Down the lane.

Down the lane.

by Frank Vespe

The West Virginia Racing Commission will retain an outside consultant to investigate the events that led to a head-on collision between two horses during the running of a race December 13 at Hollywood Casino at Charles Town Races, Commission executive director John Myers said today.

Meanwhile, the state stewards’ version of events — that their hands had been tied by a poorly designed track safety system and the failure of the outriders to position themselves properly — continued to come under increasing dispute.

“I want a clear picture and an impartial view of things,” Myers said.  “First, to make sure that we’ve got a good [safety] system there.  And second, what are the things that went wrong, and what needs to be changed.”

The incident occurred December 13 in a 1 1/16 mile race for $5,000 claiming fillies and mares.  As the field rounded the clubhouse turn — the second of three turns around the bullring track — Winningaswespeak fell and unseated rider Carlos Marrero.  Riderless, she turned and ran the wrong way up the track, back in the direction she’d just come.

The remainder of the field made its way up the backstretch and entered the turn for home, while Winningaswespeak entered the turn going the opposite way.  She slammed head-on into Frisky Dixie, ridden by Carlos Castro, and Fab Autumn Girl, with Ramon Maldonado up, fell over the stricken horses.

Remarkably, none of the jockeys was seriously injured.  Frisky Dixie had to be euthanized.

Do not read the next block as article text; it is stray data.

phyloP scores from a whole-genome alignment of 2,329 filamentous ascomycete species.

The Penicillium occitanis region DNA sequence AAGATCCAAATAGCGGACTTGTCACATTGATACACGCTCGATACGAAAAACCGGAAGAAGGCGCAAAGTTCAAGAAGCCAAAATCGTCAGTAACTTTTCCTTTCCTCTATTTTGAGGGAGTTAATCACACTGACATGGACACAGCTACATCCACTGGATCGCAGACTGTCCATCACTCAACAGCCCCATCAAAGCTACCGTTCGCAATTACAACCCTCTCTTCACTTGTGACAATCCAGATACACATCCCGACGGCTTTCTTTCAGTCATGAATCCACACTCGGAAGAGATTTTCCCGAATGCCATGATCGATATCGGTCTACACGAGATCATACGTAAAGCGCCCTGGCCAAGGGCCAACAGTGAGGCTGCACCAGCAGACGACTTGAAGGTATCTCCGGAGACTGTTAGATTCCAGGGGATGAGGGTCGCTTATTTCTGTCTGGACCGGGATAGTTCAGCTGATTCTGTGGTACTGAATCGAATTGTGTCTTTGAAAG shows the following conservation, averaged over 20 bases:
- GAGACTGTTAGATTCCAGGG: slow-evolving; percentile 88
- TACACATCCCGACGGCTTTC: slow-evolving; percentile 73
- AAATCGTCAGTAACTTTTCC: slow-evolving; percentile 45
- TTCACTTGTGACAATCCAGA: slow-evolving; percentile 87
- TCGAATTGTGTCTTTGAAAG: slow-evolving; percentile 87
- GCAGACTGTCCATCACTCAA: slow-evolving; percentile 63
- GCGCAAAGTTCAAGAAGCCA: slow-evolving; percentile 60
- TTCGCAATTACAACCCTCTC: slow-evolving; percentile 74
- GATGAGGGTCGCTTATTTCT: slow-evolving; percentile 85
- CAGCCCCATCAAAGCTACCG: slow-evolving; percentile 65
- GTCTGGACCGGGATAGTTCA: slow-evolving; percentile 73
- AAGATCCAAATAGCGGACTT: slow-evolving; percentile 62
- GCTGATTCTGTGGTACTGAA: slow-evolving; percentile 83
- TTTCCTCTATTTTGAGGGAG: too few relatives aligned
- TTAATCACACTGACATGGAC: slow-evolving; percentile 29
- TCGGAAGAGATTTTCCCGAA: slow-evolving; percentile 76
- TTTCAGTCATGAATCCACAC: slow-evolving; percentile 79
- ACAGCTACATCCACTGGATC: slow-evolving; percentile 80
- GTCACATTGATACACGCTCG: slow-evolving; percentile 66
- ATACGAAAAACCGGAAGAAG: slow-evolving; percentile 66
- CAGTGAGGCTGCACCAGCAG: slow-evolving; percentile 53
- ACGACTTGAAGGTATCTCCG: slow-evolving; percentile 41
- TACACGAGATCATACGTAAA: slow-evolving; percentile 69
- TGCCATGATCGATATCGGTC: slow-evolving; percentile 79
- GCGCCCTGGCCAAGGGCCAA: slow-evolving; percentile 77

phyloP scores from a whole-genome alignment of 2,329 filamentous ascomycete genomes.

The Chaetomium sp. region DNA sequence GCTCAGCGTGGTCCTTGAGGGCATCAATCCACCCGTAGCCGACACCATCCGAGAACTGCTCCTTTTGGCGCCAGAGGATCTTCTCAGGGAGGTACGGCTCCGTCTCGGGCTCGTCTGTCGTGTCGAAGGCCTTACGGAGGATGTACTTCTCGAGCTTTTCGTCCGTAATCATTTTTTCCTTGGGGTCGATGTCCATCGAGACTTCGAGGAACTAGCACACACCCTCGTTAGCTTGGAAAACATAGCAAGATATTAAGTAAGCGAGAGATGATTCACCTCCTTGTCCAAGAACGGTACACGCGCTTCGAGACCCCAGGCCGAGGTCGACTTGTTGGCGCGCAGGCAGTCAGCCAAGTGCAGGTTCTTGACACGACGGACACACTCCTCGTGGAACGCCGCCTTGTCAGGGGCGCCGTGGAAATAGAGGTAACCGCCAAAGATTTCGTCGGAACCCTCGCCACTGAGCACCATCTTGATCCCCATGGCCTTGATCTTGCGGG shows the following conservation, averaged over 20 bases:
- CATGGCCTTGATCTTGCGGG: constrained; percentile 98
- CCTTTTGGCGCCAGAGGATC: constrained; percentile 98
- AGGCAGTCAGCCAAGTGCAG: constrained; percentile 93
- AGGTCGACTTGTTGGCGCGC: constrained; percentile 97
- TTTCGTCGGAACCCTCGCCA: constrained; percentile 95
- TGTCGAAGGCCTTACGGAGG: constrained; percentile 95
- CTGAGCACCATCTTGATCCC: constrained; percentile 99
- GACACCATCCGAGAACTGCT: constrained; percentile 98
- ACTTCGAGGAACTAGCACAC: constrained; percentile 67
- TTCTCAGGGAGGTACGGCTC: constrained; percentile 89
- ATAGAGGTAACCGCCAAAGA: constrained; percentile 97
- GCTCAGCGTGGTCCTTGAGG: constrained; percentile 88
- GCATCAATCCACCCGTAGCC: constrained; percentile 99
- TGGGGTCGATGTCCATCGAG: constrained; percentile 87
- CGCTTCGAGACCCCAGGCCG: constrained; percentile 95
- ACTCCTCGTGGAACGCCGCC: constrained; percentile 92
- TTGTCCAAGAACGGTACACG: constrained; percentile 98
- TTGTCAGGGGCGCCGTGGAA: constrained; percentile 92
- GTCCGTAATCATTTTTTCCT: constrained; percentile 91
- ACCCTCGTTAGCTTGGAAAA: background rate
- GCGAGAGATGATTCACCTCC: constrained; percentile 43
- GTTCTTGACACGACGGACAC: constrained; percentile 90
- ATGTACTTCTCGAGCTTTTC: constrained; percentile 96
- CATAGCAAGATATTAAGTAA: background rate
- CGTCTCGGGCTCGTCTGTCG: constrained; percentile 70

Myers said that the investigator, whom he declined to name, was expected to begin work at Charles Town January 2.  He said that the field work would probably take “two to three days.”

News of such an investigation generated cautious optimism from the Jockeys Guild, the national organization which advocates for the safety and well-being of riders.

“I think it’s important, but we need to be a part of the process,” said Terry Meyocks, national manager of the Jockeys Guild.  “Everybody needs to be aware that incidents like this happen during a race, and they need to know what their responsibility is to keep a tragedy like this from happening.”

Meyocks, who said that his organization has had “a lot of discussion over safety issues with Charles Town and other [Penn National Gaming, Inc.] tracks,” expressed frustration that neither Charles Town nor other tracks owned by parent company PNGI has sought safety accreditation from the National Thoroughbred Racing Association Safety and Integrity Alliance.

But others suggested that the fault for this specific incident had less to do with the actions of the racetrack and more to do with those of the stewards.

“It’s pretty much point blank,” said Larry Reynolds, a former Charles Town jockey who now serves as the agent to Carlos Castro, who was involved in the incident.  “The stewards dropped the ball.”

For one thing, Reynolds said, the stewards failed to follow basic protocol.

“They did admit to the jocks that they were not watching the race live,” Reynolds said.  Standard practice would have at least one steward watching the race live.  Instead, Reynolds said, all three were watching the video feed, which focuses on the main body of the field, and thus would not have seen a loose horse running the wrong way until it was much too late.